Official Statement by the U.S. Bureau of Labor Statistics Nonfarm payroll employment rose by 244,000 in April, and the unemployment rate edged up to 9.0 percent, the U.S. Bureau of Labor Statistics reported today. Job gains occurred in several service-providing industries, manufacturing, and mining.
Unemployment Rate (Chart) Per the Household Survey Data, the unemployment rate (U-3) increased to 9.0% (preliminary) in April after 2 months below 9%. The unemployment rate had been at or above 9% from May 2009 through January 2011, for 21 consecutive months. The Great Recession peak was in October 2009 at 10.1%. The Post-Great Recession low has been last month, March 2011, at 8.8%. Below is a chart of the unemployment rate (U-3) from that Great Recession peak in October 2009 through the latest month reported.
Total Unemployed (Chart) Per the Household Survey Data, the total unemployed increased to 13.75 million in April. The Great Recession peak was in October 2009 at 15.63 million. The Post-Great Recession low has been last month, March 2011, at 13.54 million. Below is a chart of the total unemployed from January 2008.
Total Nonfarm Employment Monthly Net Change (Chart) Per the Establishment Survey Data, total nonfarm employment increased +244,000 (preliminary) in April and is the highest since May 2010 (+458,000 attributable to hiring U.S. Census workers). The total nonfarm employment job losses peaked during the Great Recession at -820,000 in January 2009. The best jobs gain subsequently has been the +458,000 in May 2010. Below is a chart of the total nonfarm employment monthly net change from January 2008 through the latest month reported. Total nonfarm employment is a net number: private sector plus or minus government sector jobs.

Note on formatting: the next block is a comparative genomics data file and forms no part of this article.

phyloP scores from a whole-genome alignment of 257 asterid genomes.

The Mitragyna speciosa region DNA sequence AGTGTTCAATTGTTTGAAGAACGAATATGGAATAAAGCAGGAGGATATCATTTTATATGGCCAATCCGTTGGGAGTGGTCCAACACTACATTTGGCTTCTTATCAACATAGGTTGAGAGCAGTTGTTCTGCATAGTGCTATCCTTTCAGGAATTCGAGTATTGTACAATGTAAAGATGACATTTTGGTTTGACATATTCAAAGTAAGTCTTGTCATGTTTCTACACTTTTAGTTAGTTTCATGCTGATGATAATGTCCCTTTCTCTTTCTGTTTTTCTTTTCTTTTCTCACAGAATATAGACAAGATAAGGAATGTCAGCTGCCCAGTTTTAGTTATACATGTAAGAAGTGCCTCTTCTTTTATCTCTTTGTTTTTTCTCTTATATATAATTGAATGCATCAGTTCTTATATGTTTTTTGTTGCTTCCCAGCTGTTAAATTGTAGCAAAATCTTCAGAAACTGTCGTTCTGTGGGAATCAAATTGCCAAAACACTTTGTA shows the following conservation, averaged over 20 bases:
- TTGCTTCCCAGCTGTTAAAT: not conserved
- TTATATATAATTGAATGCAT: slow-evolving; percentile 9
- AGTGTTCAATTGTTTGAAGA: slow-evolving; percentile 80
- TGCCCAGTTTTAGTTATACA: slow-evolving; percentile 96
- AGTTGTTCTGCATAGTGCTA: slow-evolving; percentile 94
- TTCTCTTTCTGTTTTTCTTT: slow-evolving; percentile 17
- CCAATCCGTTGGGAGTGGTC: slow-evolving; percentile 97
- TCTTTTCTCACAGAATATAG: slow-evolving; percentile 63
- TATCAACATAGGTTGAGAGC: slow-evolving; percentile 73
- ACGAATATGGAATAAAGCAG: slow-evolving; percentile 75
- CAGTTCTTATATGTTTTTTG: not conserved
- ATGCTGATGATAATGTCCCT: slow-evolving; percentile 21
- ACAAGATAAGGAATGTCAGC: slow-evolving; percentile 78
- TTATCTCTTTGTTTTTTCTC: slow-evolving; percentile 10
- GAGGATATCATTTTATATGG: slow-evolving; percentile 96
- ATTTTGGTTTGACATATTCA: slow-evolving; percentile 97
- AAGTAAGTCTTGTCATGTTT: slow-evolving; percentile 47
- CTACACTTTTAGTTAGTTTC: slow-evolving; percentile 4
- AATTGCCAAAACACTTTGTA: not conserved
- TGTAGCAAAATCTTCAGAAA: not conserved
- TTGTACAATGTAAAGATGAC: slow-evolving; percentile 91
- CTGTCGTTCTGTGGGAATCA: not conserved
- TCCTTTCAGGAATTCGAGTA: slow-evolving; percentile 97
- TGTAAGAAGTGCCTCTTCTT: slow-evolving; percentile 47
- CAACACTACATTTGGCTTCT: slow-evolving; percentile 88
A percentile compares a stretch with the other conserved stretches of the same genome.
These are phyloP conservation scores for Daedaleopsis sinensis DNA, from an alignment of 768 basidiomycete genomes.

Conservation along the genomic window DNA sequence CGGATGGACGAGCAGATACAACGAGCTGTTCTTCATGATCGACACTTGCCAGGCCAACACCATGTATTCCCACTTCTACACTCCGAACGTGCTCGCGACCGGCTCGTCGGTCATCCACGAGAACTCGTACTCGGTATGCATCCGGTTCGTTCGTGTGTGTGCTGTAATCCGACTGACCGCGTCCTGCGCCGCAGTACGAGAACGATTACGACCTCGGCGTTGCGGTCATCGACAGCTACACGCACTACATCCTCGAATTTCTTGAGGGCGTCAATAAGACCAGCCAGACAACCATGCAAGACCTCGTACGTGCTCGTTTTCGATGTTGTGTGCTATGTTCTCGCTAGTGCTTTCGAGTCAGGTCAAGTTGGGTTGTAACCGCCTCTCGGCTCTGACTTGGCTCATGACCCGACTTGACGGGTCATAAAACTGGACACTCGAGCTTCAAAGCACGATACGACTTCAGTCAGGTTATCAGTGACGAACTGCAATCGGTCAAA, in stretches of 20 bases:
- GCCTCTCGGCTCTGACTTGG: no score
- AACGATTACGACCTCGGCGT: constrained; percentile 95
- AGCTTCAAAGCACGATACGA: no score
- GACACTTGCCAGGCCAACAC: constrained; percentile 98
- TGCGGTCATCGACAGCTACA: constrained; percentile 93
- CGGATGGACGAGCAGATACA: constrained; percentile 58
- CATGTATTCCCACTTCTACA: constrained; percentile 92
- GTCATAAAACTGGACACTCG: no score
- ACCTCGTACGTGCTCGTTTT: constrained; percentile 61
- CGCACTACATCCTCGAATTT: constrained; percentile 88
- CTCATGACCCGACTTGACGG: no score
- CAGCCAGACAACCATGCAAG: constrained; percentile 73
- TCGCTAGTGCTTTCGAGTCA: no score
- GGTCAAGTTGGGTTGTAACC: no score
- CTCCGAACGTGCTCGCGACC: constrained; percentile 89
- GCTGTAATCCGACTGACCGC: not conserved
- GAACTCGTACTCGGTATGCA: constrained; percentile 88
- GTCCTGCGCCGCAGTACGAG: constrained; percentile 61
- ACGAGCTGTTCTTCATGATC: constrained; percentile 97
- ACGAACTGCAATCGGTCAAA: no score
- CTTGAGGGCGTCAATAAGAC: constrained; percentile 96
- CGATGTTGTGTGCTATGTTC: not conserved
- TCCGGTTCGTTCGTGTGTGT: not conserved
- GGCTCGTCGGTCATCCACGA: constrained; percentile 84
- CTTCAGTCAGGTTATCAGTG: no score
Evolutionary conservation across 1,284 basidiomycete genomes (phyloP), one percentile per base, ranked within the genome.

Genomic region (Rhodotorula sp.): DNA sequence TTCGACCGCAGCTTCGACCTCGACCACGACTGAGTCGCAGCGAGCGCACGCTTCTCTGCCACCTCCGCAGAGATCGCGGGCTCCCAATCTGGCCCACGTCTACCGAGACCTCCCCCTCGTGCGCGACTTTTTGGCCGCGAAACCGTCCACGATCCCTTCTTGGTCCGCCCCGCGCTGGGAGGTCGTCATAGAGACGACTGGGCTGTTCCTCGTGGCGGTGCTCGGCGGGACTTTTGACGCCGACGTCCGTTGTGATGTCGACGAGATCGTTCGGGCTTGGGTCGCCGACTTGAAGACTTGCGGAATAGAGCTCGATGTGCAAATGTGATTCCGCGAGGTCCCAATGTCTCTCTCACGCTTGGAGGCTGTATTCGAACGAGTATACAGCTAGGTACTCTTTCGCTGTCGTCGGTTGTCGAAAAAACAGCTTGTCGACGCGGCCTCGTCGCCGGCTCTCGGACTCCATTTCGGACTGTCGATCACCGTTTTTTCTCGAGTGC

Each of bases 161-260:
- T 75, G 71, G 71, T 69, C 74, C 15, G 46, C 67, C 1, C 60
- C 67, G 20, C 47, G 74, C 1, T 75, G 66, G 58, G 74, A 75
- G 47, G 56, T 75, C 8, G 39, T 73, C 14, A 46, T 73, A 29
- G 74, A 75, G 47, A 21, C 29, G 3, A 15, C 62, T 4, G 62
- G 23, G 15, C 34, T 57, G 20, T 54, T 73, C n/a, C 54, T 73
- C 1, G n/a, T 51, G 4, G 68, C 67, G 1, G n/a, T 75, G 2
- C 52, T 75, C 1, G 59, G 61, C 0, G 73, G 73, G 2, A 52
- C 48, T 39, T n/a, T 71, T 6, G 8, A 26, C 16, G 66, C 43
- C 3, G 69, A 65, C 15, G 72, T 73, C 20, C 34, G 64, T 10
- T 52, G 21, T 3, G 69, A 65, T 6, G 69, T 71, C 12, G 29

Commentary The April increase in the Unemployment Rate (U-3) to 9.0% and the monthly increase (+244,000) in Total Nonfarm Employment is somewhat conflicting, which is not unusual for the Bureau of Labor Statistics Monthly Employment Situation Summary. That is, there is a relatively strong increase in total employment (+244,000) yet the unemployment rate goes up (9.0%). The data is derived from separate sources, as noted below. Therefore, there are both good and bad aspects to this data. Overall, the report indicates a continued weak, but not disastrous, employment situation for the USA. The +244,000 net jobs gain was +268,000 by the private sector and -24,000 by the government sector.
[Editor's Note] Please note the unemployment rate is calculated by a household survey and the jobs data (increase or decrease) is calculated by an employer survey. The household survey includes self-employed and farm workers, the employer survey does not include these. Overall, the jobs data (employer survey) has continued to indicate insufficient jobs growth to decrease the unemployment rate (household survey).
More Charts and Analysis!
Microsoft (MSFT) financial performance charts
Intel (INTC) financial performance charts
VMware (VMW) financial performance charts
SalesForce.com (CRM) financial performance charts
USA failed and problem banks
Federal Reserve statistical releases
JPMorgan Chase & Co. (JPM) financial performance charts
Citigroup (C) financial performance charts
Goldman Sachs (GS) financial performance charts
Wells Fargo (WFC) financial performance charts
Bank of America (BAC) financial performance charts
Morgan Stanley (MS) financial performance charts
S&P 500 (SPX) charts and review
China economic, Internet, and technology news
Baidu (BIDU) financial performance and stock charts
Global economic news, observations, & perspective, with emphasis on USA. There is always good/bad economic news, no matter how good/bad times are.